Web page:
Artists from six continents have made artworks that people can use to #RiseforClimate. They included the Rise unifying symbols of an orange Cross for what we need to put a stop to, and a Sun for the solutions we need. You can use images from other continents, showing how truly global the movement is.
We hope these artworks will be used by local campaigners around the world to build momentum for the day of action. People can feel free to use the images for their own posters, host pop up art shows, projections, etc.
Download the art and use in your own local art builds, campaign events and more.
Share how your are using the art in your own community by posting on Twitter or Instagram using #RiseForClimate
You can also download our full Arts Toolkit, which is designed to help you use arts to organize, educate, mobilize, and win positive changes. It will be updated in the coming weeks and months, so come back and check out additional how-to’s, images and ideas.
Thiago Mundano is a Brazilian graffiti and street artist from São Paulo. In 2007, he began using his graffiti skills to paint “carroças,” the wooden and metal carts used by the trash collectors throughout Brazil who haul off junk and recyclables. He painted 200 carroças and in the process made these invisible superheroes visible—not only in the streets, but also in the media. The effort led to “Pimp My Carroça,” which made this initiative do-it-yourself, crowdfunded and global. It has brought in 170 trash collectors in cities around the world, teaming them up with 200 street artists and 800 volunteers.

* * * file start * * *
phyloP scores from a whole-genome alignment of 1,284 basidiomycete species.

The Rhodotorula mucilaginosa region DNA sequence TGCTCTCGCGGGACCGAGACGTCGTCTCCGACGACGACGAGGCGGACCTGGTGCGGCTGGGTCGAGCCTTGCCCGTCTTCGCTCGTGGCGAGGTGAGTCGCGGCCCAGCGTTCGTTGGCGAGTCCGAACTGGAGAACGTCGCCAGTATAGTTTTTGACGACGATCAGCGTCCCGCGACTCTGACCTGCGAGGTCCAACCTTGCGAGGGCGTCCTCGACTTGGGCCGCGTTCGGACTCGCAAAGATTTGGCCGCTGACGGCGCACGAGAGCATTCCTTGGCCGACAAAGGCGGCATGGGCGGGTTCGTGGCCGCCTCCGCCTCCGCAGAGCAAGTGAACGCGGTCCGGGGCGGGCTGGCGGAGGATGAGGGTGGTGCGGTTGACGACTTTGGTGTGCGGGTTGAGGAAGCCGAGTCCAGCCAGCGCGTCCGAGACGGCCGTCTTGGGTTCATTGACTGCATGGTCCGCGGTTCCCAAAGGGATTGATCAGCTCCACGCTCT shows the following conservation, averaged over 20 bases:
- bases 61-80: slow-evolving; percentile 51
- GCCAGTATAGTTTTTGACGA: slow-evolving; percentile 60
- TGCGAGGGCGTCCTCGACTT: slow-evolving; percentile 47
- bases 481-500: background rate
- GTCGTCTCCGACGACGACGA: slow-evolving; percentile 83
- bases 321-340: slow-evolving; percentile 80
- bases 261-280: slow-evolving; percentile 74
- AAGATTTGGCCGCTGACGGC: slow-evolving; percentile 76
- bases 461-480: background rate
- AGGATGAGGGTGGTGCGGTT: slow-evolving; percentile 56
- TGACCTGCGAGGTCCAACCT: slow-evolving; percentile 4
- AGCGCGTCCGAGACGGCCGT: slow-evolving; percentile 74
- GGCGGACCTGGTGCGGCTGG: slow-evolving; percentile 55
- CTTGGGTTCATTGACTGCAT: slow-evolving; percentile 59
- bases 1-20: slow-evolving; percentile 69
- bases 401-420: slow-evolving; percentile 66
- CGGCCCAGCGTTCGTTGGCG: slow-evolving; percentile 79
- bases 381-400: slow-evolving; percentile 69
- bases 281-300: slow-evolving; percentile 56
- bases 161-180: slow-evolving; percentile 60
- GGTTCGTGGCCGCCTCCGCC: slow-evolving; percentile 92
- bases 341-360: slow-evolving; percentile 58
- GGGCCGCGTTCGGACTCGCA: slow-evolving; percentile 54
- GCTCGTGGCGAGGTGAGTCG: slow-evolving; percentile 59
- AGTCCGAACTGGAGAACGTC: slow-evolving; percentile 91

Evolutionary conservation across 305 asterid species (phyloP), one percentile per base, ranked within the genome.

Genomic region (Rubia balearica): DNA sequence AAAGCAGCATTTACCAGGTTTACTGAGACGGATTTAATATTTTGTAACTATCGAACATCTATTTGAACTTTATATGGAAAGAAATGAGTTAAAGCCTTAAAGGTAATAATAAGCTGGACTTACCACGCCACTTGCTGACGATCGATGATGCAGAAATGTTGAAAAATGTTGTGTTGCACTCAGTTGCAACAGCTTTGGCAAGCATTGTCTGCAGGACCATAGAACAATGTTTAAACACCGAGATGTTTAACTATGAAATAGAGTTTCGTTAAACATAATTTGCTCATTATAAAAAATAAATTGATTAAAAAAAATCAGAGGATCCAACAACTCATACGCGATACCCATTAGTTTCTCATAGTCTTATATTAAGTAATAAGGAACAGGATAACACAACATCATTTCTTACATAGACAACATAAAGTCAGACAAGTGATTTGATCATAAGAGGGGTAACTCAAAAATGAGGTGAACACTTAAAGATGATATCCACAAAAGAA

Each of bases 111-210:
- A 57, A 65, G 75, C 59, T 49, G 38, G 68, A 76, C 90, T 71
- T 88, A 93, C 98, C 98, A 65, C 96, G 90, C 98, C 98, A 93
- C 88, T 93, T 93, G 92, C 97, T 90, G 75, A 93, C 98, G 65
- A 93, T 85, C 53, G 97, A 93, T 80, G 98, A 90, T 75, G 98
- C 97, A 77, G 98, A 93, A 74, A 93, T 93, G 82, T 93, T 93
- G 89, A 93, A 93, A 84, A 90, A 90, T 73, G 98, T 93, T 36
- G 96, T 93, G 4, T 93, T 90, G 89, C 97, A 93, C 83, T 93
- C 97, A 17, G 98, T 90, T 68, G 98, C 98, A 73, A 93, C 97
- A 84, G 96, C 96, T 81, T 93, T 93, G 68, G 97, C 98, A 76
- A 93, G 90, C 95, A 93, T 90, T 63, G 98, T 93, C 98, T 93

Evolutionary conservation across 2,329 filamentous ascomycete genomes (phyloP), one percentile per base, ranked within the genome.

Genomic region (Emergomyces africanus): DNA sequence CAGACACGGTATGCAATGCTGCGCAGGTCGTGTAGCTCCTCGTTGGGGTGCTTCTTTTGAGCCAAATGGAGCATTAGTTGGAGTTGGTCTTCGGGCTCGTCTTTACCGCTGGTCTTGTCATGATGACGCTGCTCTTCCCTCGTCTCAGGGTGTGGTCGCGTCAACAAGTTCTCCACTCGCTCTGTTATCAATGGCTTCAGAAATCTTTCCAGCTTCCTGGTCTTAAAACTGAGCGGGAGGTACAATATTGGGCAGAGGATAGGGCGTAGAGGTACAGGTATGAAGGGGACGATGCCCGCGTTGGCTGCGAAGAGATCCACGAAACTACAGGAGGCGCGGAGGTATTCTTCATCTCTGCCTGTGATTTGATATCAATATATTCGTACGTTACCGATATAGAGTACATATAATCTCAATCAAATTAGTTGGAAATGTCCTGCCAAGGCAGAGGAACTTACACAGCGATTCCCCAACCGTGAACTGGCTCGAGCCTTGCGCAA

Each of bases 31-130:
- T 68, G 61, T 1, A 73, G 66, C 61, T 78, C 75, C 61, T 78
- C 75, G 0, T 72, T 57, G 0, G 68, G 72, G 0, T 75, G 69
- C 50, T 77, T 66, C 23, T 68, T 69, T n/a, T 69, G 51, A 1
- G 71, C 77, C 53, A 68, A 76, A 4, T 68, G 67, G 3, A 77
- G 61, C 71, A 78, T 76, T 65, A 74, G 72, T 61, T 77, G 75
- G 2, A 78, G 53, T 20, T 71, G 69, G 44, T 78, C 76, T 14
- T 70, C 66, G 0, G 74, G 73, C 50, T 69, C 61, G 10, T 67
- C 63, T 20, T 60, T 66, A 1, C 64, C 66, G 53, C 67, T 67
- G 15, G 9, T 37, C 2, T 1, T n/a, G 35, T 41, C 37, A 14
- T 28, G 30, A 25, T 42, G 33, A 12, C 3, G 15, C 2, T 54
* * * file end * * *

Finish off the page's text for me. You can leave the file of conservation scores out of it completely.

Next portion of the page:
Thiago Mundano, wrote, “To paint the cracked lake bed I used real mud from “Rio Doce”, a river directly affected by the biggest natural disaster of Brazil’s modern history, the disaster of “Mariana””
Christi Belcourt is a Michif visual artist with Mânitow Sâkahikan ancestry, living in Lake Huron, Canada.
Belcourt respects the traditions & knowledge of her people, and her work often celebrates the beauty of the natural world. Her art is displayed in the National Gallery of Canada, the Indian and Inuit Art Collection, and Canadian Museum of Civilization, among others. In 2014 she was named Aboriginal Arts Laureate by the Ontario Arts Council & shortlisted for the Premier’s Award in 2015 and 2016.
“No amount of money can buy back a people’s river.
No amount of money can buy back the sea.
The Trans Mountain Pipeline cannot be built.
Because we love the rivers.
Because we love the sea.
Because we love this sacred earth.
We will defend our home.
We will defend our water.
Everything I do in my life is my love for the earth and my awe of it. This wondrous planet, so full of mystery, is a paradise. Everything – the plants, insects, winds, stars, rocks, animals, us – is a giant web of pure spirit. Nothing is separate from anything else. All life, even the rocks, need to be treated with respect. The sacred laws of this world are respect and reciprocity. When we stop following them, we as a species are out of balance with the rest of the world.”
Teleise Neemia Lesa is a Samoan/New Zealand born artist.
Lesa says, “I wanted this artwork to show my solidarity with those in the Pacific Islands on the frontlines of Climate Change.
My artwork represents the regions of Micronesia, Melanesia and Polynesia. Traditional motifs from different Pacific Island cultures were used to create a single unique symbol. This was inspired by the traditional elements and principles of the Siapo, Ngatu, Masi, Tapa and the traditional Samoan Tatau (Pe’a).
There is a wealth of knowledge that has been passed down through generations of our ancestors living in harmony with nature. Through traditional indigenous practices our ancestors have taught us to respect the land and ocean. The symbols in this artwork represent powerful connections between our people, the ocean and our lands. The artwork symbolizes our hope to live in harmony with our lands and oceans.”